An otherwise innocuous-looking music box is the coveted macguffin that provokes treachery, robbery, torture, murder, and a chase across the Continent involving one of Simon Templar's greatest nemeses, Rudolph Hauser. "The Saint" is aided by amiable sidekick Monty Hatward and spunky girl reporter Mary Langdon. Written by
RKO decided to form a British Company to utilize funds frozen by the British government because of the "Films Act," which limited money taken out of the country to 50% of revenues earned from American films distributed in Great Britain. This was the first film made using those frozen funds. See more »
From the sets and scenery, it must be assumed that the main action of the film takes place in Switzerland. Since Switzerland is on the continent and the film is set in 1941, it seems most unlikely that of the three cars used during filming, two would be right-hand drive. All of mainland Europe drives on the left. See more »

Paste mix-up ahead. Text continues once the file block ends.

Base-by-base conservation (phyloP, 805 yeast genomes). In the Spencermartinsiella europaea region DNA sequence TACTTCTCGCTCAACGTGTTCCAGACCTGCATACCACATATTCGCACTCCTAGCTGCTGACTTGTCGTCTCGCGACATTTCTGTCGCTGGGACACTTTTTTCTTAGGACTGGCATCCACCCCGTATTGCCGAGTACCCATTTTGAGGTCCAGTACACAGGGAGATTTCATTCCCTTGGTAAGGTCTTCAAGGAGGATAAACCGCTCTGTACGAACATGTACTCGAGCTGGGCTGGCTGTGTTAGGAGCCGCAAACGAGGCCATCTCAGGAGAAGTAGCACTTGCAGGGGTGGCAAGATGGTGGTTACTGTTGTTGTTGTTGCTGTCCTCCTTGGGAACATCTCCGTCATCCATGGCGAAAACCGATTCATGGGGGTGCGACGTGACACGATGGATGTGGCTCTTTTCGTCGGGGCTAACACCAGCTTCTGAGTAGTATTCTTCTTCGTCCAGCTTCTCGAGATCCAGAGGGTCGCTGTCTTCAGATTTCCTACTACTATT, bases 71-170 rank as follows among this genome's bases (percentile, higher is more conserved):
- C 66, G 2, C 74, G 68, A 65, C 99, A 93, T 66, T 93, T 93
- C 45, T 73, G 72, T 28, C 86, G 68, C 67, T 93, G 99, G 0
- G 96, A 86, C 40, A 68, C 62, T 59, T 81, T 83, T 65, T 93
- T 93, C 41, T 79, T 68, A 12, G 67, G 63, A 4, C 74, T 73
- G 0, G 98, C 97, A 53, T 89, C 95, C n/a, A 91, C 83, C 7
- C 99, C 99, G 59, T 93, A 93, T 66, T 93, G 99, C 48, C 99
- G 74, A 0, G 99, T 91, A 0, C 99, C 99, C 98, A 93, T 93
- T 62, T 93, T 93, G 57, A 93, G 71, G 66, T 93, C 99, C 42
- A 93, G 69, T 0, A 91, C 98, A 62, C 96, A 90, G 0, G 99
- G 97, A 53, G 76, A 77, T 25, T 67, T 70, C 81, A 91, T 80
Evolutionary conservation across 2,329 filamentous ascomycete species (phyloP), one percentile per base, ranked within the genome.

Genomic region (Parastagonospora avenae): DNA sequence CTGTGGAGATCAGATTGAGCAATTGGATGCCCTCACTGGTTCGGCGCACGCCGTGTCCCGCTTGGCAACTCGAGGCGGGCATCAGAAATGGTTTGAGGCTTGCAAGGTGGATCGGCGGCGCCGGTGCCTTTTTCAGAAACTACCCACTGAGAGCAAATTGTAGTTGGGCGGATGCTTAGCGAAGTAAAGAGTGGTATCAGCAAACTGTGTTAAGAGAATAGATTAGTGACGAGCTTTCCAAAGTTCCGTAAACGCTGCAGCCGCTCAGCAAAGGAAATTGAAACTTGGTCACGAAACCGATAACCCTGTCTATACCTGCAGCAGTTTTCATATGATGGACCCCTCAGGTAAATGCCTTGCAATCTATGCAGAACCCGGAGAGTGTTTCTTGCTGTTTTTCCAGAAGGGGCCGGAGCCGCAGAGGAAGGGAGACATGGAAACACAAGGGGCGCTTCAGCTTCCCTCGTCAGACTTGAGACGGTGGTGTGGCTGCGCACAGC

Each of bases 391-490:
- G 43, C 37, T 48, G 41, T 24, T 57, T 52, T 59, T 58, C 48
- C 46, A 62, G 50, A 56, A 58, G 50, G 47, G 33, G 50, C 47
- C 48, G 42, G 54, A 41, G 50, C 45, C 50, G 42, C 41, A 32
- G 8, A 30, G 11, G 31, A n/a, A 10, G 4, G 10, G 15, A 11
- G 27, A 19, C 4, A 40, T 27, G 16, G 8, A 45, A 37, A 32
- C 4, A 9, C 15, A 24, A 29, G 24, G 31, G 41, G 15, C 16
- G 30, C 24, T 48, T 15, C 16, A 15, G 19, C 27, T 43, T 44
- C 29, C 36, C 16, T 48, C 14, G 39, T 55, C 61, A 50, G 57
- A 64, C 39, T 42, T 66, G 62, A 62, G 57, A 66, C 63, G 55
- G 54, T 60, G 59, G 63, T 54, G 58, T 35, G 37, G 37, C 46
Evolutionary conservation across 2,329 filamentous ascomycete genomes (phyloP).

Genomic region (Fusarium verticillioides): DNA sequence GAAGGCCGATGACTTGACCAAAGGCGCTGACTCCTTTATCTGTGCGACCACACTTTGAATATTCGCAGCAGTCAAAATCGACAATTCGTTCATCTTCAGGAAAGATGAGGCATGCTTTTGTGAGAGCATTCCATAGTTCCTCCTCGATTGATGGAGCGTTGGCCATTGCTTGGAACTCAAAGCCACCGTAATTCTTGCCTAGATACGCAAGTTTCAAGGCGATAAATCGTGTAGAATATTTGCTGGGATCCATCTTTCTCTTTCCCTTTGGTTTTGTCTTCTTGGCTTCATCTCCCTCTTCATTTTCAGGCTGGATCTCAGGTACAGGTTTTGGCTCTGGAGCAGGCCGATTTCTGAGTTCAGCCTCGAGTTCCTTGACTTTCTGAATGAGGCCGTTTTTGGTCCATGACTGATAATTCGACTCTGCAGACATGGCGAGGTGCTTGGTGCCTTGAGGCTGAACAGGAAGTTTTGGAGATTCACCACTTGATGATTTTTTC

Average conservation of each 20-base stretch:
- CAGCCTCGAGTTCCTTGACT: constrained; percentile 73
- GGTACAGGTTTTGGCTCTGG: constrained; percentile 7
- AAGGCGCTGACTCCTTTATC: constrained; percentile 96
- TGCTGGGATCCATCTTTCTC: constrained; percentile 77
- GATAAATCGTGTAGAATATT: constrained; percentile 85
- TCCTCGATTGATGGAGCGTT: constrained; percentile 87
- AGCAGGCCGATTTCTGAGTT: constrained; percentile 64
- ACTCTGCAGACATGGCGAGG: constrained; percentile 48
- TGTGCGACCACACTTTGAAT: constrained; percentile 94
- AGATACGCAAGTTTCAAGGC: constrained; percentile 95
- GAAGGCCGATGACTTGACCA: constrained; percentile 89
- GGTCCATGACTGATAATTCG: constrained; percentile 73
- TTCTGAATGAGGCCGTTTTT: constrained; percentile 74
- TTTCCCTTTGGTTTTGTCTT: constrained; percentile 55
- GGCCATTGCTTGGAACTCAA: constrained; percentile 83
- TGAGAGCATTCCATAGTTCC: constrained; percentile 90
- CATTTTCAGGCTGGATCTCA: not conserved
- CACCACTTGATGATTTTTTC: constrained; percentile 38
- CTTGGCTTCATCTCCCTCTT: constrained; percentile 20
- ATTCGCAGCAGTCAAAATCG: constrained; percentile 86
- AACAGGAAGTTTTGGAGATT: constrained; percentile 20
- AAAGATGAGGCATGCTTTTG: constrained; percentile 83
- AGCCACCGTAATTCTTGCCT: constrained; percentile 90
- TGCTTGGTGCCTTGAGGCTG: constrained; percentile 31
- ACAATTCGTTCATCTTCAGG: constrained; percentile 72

One of the better entries in a series that was starting to tail off. Sanders had left the part of the Saint to become "The Gay Falcon" for the same studio, RKO, and production was transferred to war-torn Britain. Unbelievably this film shows little signs of the conflict as it's a tale of a race across Europe (with train footage apparently dragged out of Hitchcock's "The Lady Vanishes") to solve the mystery of a strange music box. Hugh Sinclair is slightly wooden as Simon Templar, although he gets into his stride during the action sequences and promises to shape up well (actually his one sequel is slightly disappointing as he doesn't get the chance to display his athleticism in the same way again). Sally Gray, who popped up as the romantic interest in "The Saint in London" is reporter Mary Langdon, out to get a story whether the Saint wants her to or not -- she was easily the prettiest co-star of the series and could easily have outshone a dozen similar Hollywood actresses. Arthur Macrae is a fine comic Monty Hayward and Ealing Comedies regular Cecil Parker an excellent, hissable villain as Crown Prince Rudolph. Gordon McLeod makes the second of three appearances as Chief Inspector Teal, though sadly his is only a guest appearance right at the end of the film. Again, he is easily the best of the screen/TV Teals. The story is faithfully adapted (if shortened) from "Getaway", one of Saint creator Leslie Charteris's best books. Forget the Val Kilmer "Saint" film effort (which has nothing in common with Charteris's character, and doesn't even credit the author) and curl up and enjoy.
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